Prevalence of malnutrition among older adults in a population-based study - The HUNT Study
Peer reviewed, Journal article
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Original versionClinical Nutrition ESPEN. 2023, 57 711-717. 10.1016/j.clnesp.2023.08.016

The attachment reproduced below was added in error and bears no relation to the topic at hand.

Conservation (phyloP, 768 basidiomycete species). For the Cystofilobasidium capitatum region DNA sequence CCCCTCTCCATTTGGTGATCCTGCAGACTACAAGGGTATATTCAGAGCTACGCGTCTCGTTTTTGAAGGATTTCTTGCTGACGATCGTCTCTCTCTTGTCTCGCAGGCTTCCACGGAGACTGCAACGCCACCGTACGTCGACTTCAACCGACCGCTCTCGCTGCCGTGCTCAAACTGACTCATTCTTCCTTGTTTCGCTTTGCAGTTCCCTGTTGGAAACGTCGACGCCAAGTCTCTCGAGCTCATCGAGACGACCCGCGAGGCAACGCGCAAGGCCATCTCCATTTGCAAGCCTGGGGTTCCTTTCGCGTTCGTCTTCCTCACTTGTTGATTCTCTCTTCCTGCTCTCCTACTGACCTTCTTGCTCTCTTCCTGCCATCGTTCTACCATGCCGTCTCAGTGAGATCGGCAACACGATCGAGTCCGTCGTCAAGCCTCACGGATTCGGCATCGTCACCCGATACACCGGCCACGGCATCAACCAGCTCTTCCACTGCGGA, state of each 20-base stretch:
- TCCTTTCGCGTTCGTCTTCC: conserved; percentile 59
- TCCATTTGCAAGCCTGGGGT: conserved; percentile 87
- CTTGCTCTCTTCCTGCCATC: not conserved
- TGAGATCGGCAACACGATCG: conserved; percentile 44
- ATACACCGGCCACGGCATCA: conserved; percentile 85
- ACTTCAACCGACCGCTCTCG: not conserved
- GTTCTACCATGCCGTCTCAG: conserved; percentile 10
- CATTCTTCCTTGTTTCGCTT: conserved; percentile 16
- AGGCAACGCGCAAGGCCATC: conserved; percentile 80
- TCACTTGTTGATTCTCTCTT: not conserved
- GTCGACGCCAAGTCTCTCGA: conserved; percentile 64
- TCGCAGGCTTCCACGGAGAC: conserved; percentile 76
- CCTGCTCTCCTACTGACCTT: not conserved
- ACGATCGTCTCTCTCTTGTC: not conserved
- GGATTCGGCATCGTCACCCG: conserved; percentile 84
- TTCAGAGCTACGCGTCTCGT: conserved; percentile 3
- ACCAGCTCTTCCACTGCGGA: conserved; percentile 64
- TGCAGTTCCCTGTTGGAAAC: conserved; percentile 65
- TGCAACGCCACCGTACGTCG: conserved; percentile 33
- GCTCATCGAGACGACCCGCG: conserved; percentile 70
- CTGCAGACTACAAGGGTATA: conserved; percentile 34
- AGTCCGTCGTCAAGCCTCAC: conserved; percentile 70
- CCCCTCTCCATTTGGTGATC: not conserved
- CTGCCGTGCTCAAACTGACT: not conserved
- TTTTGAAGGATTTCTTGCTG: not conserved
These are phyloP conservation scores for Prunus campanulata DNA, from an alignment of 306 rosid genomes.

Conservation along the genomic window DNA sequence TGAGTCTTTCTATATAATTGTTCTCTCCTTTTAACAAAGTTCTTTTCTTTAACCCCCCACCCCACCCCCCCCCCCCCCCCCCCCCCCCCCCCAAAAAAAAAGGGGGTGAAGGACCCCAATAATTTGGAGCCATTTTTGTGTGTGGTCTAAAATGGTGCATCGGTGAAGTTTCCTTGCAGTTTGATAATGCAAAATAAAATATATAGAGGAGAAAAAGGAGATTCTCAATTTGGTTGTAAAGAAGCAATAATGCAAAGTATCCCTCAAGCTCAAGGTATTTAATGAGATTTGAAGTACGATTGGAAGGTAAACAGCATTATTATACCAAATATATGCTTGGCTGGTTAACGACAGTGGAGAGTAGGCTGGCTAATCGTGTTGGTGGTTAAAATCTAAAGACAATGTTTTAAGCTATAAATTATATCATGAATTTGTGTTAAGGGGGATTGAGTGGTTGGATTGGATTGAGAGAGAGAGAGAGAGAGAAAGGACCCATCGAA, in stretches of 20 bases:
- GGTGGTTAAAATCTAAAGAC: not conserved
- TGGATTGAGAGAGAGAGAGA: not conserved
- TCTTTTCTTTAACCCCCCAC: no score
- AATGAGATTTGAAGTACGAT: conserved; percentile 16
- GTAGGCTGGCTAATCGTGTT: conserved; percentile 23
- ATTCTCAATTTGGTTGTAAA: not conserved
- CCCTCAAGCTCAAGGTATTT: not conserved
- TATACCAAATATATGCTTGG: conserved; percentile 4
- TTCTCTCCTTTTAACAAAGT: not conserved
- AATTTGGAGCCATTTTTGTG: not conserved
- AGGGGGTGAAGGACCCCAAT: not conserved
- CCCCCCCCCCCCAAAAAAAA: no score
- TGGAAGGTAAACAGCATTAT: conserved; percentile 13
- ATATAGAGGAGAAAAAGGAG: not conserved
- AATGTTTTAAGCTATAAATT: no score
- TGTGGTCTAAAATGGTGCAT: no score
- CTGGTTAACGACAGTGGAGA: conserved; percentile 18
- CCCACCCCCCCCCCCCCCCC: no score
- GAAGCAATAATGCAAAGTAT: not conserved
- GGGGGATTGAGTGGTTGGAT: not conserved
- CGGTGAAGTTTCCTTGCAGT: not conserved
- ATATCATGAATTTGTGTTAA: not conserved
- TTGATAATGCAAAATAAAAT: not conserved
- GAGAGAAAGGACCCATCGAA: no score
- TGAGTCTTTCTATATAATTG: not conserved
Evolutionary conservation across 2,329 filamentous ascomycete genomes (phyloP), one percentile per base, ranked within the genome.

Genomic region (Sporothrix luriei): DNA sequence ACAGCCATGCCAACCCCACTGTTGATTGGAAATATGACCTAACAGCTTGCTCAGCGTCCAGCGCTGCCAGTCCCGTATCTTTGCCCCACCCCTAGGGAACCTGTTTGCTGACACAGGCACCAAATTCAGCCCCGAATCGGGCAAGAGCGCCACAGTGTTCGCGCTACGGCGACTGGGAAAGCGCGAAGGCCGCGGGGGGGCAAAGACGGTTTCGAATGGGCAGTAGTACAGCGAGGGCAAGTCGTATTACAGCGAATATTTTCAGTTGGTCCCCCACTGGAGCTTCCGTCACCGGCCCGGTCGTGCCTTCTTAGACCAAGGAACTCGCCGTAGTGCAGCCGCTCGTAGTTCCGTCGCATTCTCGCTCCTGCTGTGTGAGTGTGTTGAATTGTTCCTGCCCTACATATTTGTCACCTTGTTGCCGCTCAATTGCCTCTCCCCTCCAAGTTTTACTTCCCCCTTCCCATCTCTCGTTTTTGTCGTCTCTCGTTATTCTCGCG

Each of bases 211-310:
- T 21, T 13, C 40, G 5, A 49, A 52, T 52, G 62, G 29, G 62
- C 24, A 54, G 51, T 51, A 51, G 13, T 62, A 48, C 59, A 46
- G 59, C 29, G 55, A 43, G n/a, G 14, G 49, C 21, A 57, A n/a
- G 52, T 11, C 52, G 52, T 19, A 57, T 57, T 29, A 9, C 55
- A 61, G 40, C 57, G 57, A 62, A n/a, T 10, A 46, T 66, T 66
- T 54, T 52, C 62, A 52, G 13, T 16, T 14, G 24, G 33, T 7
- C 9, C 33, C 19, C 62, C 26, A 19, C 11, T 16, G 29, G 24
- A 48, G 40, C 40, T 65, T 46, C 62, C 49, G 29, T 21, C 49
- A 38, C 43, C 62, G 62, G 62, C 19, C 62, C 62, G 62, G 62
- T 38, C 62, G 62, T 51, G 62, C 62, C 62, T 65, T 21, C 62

Background Malnutrition is common in older adults and is associated with increased morbidity and mortality rates. Aim The aim of the study is to describe the prevalence of malnutrition based on low BMI, involuntary weight loss, and reduced food intake, in a Norwegian population of community-dwelling older adults and older adults living in nursing homes. Methods This population-based study is part of the fourth wave of the Trøndelag Health Study (HUNT4) and includes participants ≥70 years from the HUNT4 70+ cohort. The HUNT4 70+ cohort consist of 9930 (response rate 51.2%) participants. In the current study 8127 older people had complete dataset for inclusion in the analyses. Participants completed a self-report questionnaire and standardised interviews and clinical assessments at field stations, in participants’ homes or at nursing homes. Malnutrition was defined using the following criteria: low BMI, involuntary weight loss and severely reduced food intake. The standardised prevalence of malnutrition was estimated using inverse probability weighting (IPW) with weights for sex, age and education of the total population in the catchment area of HUNT. Results Of the 8127 included participants, 7671 (94.4%) met at field stations, 356 (4.4%) were examined in their home, and 100 (1.2%) in nursing homes. In total, 14.3% of the population were malnourished based on either low BMI, weight loss, or reduced food intake, of which low BMI was the most frequently fulfilled criterion. The prevalence of malnutrition was less common among men than among women (10.1 vs 18.0%, p < 0.001), also after adjustment for age (OR 0.53, 95% confidence interval (CI) 0.46–0.61). The prevalence increased gradually with increasing age and the regression analysis adjusted for sex showed that for each year increase in age the prevalence of malnutrition increased with 4.0% (OR 1.04, 95% CI 1.03–1.05). The prevalence was higher both among older adults examined in their homes (26.4%) and residents in nursing home (23.6%), as compared to community-dwelling older adults who met at field stations (13.5%). Conclusion The prevalence of malnutrition is high in the older population. Special attention on prevention and treatment of malnutrition should be given to older women, the oldest age groups, and care-dependent community-dwelling older adults and nursing home residents.